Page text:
Over the past few weeks, I've been feeling quite overwhelmed. I like having a plan, and I like knowing where I'm heading and what I'm going to do along the way and once I get there. When I left school, I liked knowing that college was next, when I left college I liked knowing that university was next, when I didn't like living in Newcastle I liked knowing I would come home instead, when I ran low on money, I liked knowing my temp. job and my parents would support me. I like stability, and I like certainty, and I like a plan. But right now, my life is quite plan-less. I really don't like that. But I'm starting to recognize that even though I don't have a plan right now, and that is terrifying for me, I am not unstable, and I am not unsafe. God has a plan for me, and He knows it all, every single detail, so it doesn't matter that I don't. And, even though I have been plan-less, and I've been going through life trying to figure out where I'm going (to no end) - I have found myself twice in the last week, put in a position where I felt called to help people who probably would have been considered outcasts.

When Jesus called the disciples to help the outcasts with Him. When He called them to heal the sick, and love the downtrodden; they didn't have a plan. They weren't qualified with a degree in medicine to help with the healing, or a qualification in counselling to help those who felt isolated, they hadn't known life would bring them there and they were completely unprepared. Then Jesus told them, "don't take a bag for the journey" (Matthew 10: 9), don't take anything with you, just go and do. So, not only were they unprepared but they were also unequipped and poor, and completely without any resources. But that is how God called them. He called them just as they were. They didn't have to do anything spectacular or be anything wonderful, and yet He called them! And, in the same way, He calls you just as you are.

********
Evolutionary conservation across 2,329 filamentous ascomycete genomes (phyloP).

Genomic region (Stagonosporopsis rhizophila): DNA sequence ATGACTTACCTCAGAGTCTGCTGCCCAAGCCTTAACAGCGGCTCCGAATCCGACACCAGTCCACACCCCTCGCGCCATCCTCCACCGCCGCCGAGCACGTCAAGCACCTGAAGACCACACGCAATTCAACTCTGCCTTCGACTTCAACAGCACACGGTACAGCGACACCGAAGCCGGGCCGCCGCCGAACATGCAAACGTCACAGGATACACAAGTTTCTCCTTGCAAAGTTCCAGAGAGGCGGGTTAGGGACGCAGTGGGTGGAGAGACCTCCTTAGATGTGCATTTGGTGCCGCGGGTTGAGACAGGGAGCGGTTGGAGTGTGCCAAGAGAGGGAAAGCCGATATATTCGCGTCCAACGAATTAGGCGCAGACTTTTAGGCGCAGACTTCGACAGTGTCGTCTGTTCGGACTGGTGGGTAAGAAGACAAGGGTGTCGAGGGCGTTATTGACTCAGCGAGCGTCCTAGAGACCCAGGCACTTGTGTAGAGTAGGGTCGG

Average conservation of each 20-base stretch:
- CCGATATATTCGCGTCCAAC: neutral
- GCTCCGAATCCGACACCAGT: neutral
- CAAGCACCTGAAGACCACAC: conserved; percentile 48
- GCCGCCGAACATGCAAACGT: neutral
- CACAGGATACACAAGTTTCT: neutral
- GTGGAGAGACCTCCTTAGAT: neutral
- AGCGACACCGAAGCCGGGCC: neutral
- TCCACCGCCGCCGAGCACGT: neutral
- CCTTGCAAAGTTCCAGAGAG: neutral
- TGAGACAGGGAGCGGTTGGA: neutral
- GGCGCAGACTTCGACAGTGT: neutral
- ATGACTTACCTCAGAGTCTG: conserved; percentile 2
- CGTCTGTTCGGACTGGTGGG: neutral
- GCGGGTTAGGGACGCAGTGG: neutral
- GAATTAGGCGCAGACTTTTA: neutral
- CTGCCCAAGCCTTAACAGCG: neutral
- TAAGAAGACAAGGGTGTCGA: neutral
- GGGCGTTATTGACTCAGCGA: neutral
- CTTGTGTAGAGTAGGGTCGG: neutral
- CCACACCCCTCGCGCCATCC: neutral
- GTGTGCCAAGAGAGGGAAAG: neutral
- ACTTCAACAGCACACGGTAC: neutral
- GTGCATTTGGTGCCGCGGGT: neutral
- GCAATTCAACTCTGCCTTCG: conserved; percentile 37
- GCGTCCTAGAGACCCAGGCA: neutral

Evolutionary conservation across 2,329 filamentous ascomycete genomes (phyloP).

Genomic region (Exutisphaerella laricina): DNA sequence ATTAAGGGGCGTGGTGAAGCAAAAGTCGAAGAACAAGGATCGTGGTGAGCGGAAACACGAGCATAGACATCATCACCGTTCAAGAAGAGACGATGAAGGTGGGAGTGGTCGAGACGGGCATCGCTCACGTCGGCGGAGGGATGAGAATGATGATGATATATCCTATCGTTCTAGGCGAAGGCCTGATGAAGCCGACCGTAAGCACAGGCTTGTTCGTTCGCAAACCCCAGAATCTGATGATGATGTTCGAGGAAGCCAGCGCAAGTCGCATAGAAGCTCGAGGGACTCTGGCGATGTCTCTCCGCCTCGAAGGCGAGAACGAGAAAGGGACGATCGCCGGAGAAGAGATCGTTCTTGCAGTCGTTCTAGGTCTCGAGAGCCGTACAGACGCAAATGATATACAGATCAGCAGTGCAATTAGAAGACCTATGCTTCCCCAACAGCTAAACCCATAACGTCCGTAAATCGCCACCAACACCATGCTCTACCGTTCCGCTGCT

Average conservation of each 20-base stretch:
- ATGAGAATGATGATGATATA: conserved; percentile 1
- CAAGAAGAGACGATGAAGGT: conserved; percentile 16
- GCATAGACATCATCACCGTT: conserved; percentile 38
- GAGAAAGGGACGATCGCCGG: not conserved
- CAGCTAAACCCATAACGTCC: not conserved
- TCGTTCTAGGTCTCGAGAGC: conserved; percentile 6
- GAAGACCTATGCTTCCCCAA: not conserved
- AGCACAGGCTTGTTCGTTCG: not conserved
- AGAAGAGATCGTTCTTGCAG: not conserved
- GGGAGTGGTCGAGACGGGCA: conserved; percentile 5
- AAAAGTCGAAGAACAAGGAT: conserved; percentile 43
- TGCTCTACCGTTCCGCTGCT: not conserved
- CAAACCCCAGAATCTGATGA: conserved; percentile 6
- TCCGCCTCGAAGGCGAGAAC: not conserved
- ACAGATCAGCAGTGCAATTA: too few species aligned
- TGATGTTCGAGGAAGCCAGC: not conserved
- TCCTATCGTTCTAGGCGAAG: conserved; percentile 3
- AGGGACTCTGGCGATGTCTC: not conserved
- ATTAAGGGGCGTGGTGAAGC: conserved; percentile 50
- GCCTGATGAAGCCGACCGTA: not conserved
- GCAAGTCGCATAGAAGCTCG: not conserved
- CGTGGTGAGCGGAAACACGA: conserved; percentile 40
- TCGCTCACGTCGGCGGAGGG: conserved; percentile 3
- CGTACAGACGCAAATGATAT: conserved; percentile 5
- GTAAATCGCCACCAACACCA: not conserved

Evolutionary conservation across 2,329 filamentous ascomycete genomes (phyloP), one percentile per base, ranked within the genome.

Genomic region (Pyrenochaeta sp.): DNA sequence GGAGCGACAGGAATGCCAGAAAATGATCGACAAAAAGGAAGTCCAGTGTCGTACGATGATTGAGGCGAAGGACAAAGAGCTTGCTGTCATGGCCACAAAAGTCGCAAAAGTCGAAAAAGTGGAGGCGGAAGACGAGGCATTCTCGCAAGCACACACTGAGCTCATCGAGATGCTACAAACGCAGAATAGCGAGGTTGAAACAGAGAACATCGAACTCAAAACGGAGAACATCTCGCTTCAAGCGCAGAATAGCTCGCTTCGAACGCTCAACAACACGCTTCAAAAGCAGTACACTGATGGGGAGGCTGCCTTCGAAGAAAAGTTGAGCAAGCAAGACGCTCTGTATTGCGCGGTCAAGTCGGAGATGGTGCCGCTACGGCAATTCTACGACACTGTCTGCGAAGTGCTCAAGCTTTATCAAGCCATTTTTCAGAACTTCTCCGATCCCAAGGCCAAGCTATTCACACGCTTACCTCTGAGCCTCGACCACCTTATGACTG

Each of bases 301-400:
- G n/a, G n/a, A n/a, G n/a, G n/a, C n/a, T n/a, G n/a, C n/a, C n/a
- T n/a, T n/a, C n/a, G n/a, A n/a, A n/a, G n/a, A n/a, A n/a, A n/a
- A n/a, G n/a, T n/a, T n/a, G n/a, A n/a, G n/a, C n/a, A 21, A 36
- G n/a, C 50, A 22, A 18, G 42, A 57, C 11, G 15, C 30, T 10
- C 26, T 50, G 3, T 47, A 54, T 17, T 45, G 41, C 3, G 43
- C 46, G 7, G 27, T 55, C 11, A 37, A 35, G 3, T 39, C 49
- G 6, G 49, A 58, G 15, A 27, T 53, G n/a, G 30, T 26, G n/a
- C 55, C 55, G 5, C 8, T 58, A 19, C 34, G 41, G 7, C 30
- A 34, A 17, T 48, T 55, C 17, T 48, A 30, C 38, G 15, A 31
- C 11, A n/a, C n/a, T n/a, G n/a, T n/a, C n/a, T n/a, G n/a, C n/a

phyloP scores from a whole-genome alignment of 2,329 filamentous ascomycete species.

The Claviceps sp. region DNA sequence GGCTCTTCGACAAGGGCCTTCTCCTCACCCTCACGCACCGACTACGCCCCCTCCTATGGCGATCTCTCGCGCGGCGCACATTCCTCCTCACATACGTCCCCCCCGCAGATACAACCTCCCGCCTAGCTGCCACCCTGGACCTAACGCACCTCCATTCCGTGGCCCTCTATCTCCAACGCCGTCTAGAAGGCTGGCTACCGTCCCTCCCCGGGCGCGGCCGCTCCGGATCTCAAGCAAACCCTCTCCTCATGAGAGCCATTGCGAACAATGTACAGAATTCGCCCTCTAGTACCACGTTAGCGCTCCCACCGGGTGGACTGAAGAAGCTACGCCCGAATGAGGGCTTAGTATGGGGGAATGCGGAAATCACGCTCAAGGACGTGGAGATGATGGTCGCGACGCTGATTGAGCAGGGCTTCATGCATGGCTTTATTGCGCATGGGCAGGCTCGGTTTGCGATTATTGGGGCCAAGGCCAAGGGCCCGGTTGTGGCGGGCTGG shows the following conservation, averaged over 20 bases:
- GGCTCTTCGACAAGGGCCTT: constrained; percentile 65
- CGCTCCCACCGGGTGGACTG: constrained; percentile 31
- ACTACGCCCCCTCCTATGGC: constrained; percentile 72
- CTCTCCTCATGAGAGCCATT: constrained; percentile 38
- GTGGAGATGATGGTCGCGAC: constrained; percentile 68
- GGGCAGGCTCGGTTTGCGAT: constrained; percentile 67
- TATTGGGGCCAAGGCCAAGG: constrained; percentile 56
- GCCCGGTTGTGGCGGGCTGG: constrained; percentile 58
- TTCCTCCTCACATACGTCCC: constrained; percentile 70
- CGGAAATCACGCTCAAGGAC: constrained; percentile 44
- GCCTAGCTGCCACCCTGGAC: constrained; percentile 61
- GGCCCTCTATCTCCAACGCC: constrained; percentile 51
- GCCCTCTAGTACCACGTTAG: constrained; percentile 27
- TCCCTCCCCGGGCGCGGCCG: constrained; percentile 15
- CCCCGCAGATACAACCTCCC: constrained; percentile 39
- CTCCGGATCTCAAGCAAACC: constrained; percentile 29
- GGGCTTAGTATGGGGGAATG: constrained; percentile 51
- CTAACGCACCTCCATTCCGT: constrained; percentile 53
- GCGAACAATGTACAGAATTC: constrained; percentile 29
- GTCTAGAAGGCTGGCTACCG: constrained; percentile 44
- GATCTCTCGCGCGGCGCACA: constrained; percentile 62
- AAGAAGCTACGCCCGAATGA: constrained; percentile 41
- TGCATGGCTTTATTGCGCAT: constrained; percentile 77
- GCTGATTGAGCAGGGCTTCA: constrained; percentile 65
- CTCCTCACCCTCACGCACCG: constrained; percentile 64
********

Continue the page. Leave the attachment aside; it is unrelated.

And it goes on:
You don't need a plan, you don't need to be qualified, you don't need to be anything more than yourself! God has a plan for you, and a call for you, and it starts with this call to His disciples: help the outcasts. Even though I have been plan-less and terrified and worrying almost constantly, God has called me to help others. I actually walked passed both of the people I helped when I first saw them, I was scared to approach them, and I didn't think I was equipped to help them, and I did the thing we've all done before (walk passed, politely smile and apologize, but don't slow down or stop). But once I had passed them, I realised that actually I was qualified to help because God called me to do it, and there was no need to be scared because God was with me, and I wasn't unequipped because when I searched within myself (and within my bag), I found God had prepared me. You are called to help the outcasts. Don't worry that you don't have a plan, don't worry that you're scared, don't worry that you aren't qualified. God is calling you because He has a plan, He is with you, and He has qualified you!

It's easy to pass judgement, to turn up your nose, or to hurry past. But God doesn't call you to an easy life, He calls you to help the outcasts, so go forth like His disciples did, and show compassion to the downtrodden, love to the hated, and prayer for the sick.